Text to speech
From Wikipedia, the free encyclopedia
Speech synthesis is the artificial production of human speech. A computer system used for this purpose is called a speech synthesizer, and can be implemented in software or hardware products. A text-to-speech (TTS) system converts normal language text into speech; other systems render symbolic linguistic representations like phonetic transcriptions into speech.
Speech synthesis has long been a vital assistive technology tool and its application in this area is significant and widespread. It allows environmental barriers to be removed for people with a wide range of disabilities. The longest application has been in the use of screen readers for people with visual impairment, but text-to-speech systems are now commonly used by people with dyslexia and other reading difficulties as well as by pre-literate children. They are also frequently employed to aid those with severe speech impairment usually through a dedicated voice output communication aid.
Speech synthesis techniques are also used in entertainment productions such as games and animations. In 2007, Animo Limited announced the development of a software application package based on its speech synthesis software FineSpeech, explicitly geared towards customers in the entertainment industries, able to generate narration and lines of dialogue according to user specifications. The application reached maturity in 2008, when NEC Biglobe announced a web service that allows users to create phrases from the voices of Code Geass: Lelouch of the Rebellion R2 characters.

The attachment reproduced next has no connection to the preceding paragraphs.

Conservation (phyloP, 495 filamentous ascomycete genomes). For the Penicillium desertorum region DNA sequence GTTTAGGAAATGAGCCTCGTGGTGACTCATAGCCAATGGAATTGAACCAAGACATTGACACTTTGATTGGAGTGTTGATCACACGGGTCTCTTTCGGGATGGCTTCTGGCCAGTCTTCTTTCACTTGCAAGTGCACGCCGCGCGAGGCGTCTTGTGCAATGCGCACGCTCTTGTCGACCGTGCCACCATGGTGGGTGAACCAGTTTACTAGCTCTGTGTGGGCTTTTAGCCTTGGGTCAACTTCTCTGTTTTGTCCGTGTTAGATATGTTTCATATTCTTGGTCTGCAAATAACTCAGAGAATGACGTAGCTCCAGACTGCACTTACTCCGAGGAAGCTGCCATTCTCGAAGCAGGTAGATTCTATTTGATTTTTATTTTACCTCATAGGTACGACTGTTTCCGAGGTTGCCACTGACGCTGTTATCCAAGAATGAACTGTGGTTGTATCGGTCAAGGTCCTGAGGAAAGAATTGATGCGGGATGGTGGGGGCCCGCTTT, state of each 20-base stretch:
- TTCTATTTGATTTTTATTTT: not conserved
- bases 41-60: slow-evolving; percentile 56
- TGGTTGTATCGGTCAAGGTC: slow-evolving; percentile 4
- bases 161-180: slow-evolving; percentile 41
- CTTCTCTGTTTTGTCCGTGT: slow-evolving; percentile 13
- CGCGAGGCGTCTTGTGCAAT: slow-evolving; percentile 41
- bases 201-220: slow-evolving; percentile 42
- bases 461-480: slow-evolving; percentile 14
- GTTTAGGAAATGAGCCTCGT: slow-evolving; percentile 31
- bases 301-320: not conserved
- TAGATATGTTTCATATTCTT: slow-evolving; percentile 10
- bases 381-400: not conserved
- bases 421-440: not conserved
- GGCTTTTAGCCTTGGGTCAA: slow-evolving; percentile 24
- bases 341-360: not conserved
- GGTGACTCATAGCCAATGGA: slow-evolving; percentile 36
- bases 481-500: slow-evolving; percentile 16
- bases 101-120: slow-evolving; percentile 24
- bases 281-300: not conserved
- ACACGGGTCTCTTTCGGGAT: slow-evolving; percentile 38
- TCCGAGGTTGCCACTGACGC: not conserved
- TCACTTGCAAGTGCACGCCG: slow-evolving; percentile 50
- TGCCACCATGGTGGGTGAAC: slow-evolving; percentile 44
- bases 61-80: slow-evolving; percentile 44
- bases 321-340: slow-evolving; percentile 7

In recent years, Text to Speech for disability and handicapped communication aids have become widely deployed in Mass Transit. Text to Speech is also finding new applications outside the disability market. For example, speech synthesis, combined with speech recognition, allows for interaction with mobile devices via natural language processing interfaces.
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